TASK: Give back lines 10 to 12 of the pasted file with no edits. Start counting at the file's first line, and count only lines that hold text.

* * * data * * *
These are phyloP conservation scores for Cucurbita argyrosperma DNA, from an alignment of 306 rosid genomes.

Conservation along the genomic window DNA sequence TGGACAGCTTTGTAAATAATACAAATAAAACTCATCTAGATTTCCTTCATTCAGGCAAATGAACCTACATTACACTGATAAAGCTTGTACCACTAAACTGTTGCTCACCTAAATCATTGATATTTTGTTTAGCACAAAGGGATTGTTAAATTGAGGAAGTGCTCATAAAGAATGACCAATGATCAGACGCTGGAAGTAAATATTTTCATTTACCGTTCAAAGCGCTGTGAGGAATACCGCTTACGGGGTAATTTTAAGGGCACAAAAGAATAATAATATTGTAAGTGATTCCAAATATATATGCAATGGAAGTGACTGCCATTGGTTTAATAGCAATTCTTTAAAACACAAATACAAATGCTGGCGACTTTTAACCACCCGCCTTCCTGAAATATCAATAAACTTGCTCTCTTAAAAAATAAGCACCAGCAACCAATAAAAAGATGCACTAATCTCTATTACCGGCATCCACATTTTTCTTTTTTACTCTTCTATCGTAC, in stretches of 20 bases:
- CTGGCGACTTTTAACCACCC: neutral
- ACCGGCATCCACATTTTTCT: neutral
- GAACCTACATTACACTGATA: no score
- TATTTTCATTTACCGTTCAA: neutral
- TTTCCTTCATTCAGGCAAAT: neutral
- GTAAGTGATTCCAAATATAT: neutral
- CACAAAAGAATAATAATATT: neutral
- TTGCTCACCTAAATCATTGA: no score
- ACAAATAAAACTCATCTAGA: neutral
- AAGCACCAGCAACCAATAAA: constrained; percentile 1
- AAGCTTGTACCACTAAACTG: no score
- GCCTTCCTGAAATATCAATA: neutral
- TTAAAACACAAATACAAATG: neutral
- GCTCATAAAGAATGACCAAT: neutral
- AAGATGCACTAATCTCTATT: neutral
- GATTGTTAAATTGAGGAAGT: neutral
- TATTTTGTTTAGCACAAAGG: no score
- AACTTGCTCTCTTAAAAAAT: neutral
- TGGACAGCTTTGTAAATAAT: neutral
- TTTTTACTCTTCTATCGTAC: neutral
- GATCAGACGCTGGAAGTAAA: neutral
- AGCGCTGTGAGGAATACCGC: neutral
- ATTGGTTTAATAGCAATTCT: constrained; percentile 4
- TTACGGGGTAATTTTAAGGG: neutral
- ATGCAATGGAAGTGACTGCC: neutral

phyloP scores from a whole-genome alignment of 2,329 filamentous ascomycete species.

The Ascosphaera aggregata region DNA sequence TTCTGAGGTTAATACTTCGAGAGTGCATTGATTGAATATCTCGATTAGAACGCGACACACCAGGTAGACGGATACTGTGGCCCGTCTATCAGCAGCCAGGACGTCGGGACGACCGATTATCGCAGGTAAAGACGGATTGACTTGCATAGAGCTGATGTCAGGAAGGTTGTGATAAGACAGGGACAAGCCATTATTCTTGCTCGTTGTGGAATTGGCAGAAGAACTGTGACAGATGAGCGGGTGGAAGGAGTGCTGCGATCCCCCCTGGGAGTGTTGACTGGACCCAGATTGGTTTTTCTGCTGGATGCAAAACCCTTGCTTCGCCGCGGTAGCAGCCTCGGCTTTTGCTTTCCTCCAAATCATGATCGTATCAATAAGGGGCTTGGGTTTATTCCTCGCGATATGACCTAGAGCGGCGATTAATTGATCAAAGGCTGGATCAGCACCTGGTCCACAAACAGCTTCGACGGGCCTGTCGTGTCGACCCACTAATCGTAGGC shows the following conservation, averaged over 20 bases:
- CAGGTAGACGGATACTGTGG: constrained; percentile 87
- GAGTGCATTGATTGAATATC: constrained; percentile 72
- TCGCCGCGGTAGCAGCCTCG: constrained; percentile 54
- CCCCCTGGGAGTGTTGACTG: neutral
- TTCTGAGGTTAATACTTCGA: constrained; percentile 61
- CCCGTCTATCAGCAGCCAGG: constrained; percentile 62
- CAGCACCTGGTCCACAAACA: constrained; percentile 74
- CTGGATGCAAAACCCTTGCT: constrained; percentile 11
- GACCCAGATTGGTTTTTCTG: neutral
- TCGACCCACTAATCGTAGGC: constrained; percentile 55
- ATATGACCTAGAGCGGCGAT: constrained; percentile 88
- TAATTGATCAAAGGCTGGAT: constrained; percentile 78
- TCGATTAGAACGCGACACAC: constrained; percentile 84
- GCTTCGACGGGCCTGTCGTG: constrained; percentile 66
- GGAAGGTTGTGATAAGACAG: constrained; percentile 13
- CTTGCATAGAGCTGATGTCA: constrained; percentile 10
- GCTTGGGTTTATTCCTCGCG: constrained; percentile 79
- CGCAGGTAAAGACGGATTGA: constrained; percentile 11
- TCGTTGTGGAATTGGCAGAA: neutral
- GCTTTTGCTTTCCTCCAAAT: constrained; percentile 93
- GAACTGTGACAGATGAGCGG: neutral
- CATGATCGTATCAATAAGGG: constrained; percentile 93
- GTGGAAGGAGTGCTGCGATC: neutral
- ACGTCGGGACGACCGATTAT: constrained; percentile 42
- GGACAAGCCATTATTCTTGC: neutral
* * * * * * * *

- TTGCTCACCTAAATCATTGA: no score
- ACAAATAAAACTCATCTAGA: neutral
- AAGCACCAGCAACCAATAAA: constrained; percentile 1